Gary McKinnon will not be extradited to the US for hacking the Pentagon

Gary McKinnon, is a British man with Asperger's Syndrome who has been fighting extradition to the US after he hacked a US military server "looking for evidence of UFOs." He faced a 60-year sentence if convicted in the US. After a decade-long fight, the UK Home Secretary Theresa May has blocked his extradition, citing "public concern about the extradition regime," in a turn that surprised many of us -- I would have bet cash money against it.

Gary McKinnon extradition decision


    1. Funny that you should mention that. Ms. May just dyed her hair and did a bit of a wardrobe upgrade that was noted in the press. It appears that she’s trying to upgrade her image in several senses, as she was desperately unpopular.

  1.  The Tories are hardly popular at the minute; my bet is they’ll do anything to improve their approval ratings. Good news re McKinnon, but I’d approve more if they chucked themselves off the Thames barrier strapped to a paving slab. That’d get my vote…

      1.  Actually small ones would do. There’d be a big crowd pelting them with shit to make sure none of them got out in one piece. Where to start? The police Federation, School teachers, Health Service employees, Civil servants, most of the middle classes, benefit claimants and pretty much anyone employed in the public sector. Then the mob would turn on the city…

  2. Great news. I just wonder what the intelligence retributions will be. Say no to the global bully – be prepared to pay the price.

  3. Asperger’s Syndrome is yet another “Twinkie defense.”

    While I agree with blocking his extradition – the penalties were rather ridiculous – his attempt to paint those with Asperger’s Syndrome as unavoidably criminally insane is the one thing that made me feel otherwise.

    1. I imagine that you would never sacrifice any of your principles merely to avoid spending 60 years in a foreign jail.

      1. None of those reporting it as though Asperger’s was a valid reason for criminal activity, are facing 60 years in a foreign jail.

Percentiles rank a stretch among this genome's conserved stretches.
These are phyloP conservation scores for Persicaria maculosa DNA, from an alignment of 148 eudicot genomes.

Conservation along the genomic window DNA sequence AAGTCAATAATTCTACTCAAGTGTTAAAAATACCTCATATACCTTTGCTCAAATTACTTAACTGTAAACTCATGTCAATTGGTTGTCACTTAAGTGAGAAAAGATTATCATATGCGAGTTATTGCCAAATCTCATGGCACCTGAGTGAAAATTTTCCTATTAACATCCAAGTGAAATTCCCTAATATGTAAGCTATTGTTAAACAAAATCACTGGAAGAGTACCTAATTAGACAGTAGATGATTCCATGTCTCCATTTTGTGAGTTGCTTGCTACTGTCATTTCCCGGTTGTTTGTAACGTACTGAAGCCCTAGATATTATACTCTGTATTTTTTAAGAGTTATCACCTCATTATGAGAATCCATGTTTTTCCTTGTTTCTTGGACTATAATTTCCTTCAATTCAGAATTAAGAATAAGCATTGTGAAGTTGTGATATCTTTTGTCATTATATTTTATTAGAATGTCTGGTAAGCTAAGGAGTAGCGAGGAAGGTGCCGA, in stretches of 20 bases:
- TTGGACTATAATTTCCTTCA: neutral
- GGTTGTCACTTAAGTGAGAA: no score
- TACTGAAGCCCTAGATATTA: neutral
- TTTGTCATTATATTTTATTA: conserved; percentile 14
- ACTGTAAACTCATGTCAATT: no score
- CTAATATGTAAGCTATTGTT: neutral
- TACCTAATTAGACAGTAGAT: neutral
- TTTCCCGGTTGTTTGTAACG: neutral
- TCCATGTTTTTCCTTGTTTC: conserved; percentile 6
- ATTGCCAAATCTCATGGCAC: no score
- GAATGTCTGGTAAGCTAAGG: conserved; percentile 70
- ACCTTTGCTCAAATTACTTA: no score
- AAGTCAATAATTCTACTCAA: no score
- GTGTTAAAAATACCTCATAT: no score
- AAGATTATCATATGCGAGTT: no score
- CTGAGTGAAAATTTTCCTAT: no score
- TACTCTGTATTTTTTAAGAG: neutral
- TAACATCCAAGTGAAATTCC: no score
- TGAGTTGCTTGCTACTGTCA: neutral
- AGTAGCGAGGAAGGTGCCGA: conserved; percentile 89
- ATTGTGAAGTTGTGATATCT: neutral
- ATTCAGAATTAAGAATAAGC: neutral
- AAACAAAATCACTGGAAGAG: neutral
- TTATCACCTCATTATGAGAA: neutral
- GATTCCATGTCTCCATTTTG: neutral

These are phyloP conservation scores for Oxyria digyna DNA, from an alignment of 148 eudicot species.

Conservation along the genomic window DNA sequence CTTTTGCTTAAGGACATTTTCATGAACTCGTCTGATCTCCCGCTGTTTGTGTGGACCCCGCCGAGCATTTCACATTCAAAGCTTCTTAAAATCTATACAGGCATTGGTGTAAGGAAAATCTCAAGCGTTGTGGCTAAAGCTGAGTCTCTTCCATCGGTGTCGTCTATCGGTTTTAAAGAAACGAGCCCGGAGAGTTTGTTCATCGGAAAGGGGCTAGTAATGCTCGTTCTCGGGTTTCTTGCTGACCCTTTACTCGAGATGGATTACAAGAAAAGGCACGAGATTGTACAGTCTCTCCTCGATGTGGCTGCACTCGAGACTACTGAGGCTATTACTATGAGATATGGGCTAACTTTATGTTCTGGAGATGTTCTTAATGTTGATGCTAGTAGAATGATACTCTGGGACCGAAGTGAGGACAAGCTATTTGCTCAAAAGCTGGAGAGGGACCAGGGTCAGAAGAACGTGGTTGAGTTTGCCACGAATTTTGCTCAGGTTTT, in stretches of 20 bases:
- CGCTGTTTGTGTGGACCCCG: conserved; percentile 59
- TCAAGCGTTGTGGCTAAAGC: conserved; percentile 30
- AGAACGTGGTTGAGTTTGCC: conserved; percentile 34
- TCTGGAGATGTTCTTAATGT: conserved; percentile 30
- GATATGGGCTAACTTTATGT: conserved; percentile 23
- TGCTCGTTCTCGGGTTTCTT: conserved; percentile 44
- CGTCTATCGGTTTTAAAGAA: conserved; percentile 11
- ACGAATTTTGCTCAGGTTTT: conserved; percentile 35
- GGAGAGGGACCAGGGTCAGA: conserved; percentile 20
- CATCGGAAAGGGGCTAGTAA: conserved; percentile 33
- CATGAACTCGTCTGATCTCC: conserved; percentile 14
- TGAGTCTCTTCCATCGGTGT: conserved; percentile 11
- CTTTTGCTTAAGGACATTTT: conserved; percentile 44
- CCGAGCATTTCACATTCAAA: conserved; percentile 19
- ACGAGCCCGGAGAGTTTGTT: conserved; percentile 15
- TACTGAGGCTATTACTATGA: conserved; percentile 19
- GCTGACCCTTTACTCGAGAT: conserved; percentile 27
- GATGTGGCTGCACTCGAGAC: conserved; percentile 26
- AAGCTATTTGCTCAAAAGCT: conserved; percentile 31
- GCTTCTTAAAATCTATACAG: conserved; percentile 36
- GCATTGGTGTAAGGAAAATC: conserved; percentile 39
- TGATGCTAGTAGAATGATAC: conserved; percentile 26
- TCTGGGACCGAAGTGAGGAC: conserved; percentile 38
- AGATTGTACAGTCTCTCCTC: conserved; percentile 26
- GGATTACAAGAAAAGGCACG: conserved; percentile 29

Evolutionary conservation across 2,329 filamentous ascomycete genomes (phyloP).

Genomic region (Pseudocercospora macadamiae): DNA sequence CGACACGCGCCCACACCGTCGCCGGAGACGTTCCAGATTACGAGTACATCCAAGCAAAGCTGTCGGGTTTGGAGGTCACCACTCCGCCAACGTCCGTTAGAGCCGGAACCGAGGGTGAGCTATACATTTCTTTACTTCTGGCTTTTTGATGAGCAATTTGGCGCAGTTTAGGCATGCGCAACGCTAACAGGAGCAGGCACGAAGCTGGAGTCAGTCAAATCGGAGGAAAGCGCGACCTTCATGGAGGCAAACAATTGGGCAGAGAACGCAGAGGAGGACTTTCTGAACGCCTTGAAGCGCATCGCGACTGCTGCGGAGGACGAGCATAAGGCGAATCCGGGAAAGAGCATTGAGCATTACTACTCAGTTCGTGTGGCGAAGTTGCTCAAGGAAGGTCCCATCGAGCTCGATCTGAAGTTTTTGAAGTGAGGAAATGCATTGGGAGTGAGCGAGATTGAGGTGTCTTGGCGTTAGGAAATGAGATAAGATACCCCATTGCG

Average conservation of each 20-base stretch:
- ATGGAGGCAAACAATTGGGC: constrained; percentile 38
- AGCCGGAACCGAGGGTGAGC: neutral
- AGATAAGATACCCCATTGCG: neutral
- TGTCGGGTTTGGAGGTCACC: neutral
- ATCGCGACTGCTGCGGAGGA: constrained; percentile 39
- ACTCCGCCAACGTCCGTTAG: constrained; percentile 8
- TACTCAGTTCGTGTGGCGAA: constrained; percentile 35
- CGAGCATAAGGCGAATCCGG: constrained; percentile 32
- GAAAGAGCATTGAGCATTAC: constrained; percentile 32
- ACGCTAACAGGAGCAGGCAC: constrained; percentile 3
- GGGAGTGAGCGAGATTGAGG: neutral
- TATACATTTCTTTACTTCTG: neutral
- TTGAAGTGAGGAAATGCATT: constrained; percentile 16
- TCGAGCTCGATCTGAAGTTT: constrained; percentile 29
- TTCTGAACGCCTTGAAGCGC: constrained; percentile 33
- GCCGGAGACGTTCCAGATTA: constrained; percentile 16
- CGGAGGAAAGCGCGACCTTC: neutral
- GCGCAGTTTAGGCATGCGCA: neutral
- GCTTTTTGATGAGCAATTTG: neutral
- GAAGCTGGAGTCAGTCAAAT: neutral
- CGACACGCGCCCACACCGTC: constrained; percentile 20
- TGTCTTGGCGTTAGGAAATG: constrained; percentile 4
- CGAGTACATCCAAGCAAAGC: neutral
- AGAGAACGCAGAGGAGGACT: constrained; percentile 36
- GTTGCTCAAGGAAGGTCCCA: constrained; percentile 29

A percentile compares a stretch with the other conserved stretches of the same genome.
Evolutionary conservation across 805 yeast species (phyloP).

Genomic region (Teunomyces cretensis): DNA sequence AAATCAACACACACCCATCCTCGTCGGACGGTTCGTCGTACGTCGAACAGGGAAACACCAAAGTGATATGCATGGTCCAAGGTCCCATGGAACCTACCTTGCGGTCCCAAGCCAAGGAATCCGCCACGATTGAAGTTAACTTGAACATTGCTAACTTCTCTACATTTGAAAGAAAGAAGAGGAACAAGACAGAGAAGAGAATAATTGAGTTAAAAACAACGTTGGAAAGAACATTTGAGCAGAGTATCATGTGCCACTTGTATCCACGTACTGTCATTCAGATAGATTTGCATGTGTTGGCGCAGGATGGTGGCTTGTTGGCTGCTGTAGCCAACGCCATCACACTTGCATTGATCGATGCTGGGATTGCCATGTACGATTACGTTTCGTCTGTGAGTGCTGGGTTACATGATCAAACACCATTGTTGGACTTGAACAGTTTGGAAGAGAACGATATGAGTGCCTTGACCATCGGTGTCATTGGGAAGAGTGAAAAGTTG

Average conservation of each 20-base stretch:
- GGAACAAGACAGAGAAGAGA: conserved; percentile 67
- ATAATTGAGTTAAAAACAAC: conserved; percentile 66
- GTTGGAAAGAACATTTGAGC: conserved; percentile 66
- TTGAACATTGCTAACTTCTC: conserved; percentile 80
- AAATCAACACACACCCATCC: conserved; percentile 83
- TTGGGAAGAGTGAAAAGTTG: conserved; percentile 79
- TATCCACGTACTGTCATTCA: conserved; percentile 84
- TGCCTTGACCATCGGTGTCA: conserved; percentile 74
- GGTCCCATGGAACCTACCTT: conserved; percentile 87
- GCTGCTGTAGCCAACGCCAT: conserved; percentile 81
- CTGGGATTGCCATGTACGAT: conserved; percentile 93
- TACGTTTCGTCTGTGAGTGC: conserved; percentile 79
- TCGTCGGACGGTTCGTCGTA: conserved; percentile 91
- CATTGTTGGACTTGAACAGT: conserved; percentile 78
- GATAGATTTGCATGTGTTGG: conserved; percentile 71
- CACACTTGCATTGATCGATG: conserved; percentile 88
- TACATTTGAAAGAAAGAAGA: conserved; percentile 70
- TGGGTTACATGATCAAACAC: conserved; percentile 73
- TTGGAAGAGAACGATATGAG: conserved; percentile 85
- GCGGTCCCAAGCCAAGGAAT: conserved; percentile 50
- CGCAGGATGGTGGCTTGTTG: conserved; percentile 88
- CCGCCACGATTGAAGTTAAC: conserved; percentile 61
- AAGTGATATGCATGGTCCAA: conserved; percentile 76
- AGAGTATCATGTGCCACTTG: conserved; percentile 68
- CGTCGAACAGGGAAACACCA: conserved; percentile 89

Imagine if the excuse were based on skin color – “I just can’t help myself, my skin color makes me more likely to commit crimes.”  These days the media would rightly consider it to be BS, and would rarely report it.  They understand how it unfairly paints everyone else with the same skin color.

        And yet McKinnon is doing exactly that with Asperger’s, and the media goes along with it.

    2. I never read his defense as equating Aspergers to Criminal Insanity. I think, with an agenda and an axe to sharpen, it can be interpreted that way. If you need to do it that way, and that way only, then I can understand why you’ve taken it so personally.

      1. Oh, spare us.  This guy *IS* using Aspergers as an alibi for criminal behavior.  You don’t need an agenda or an axe to sharpen to see the implications. 

        If Aspergers is a valid alibi for criminal behavior, that it’s the cause of his criminal behavior, then it follows that we must be wary of those with Aspergers, for they are more likely to commit criminal behavior.

        I disagree, but like it or not that *IS* the implication of this guy’s defence.

        1. I’m not saying I agree with this line of defence, but you’re confusing the use of this defence against extradition as a defence against the criminal act itself. When actually all this is doing ultimately is determining whether he could be tried in the UK instead as it is being considered fairer on his health, whether it is or not. It’s not being used to excuse the crimes themselves. Just whether he will be treated fairly, given his “health”, in the US justice system. 

        2. Your “If Aspergers is a valid alibi for criminal behavior” is not what is implied here. it IS what you keep saying is the only possible interpretation, but it’s not the inevitable conclusion of what the man’s defense is.

          Again, if you’re not capable of reconsidering your overly-strong interpretation from a slightly different perspective, then I can maybe get why you’d take this personally.

        3. If Aspergers is a valid alibi for criminal behavior, that it’s the cause of his criminal behavior, then it follows that we must be wary of those with Aspergers, for they are more likely to commit criminal behavior.

          By that “reasoning”, we should treat children as dangerous criminals-to-be.

          1. How so?  No-one is saying that having once been a child is the reason they commit crimes.

            My complaint isn’t so much that he makes the claim.  As another here said, “I’d burn most of the world to avoid spending 60 years in jail.”  It’s that the media buys into it and focuses on it – like above – where they’ve learned not to do so with claims about skin color, etc.

            Likewise, look at the story description above:  He was just “looking for evidence of UFOs.”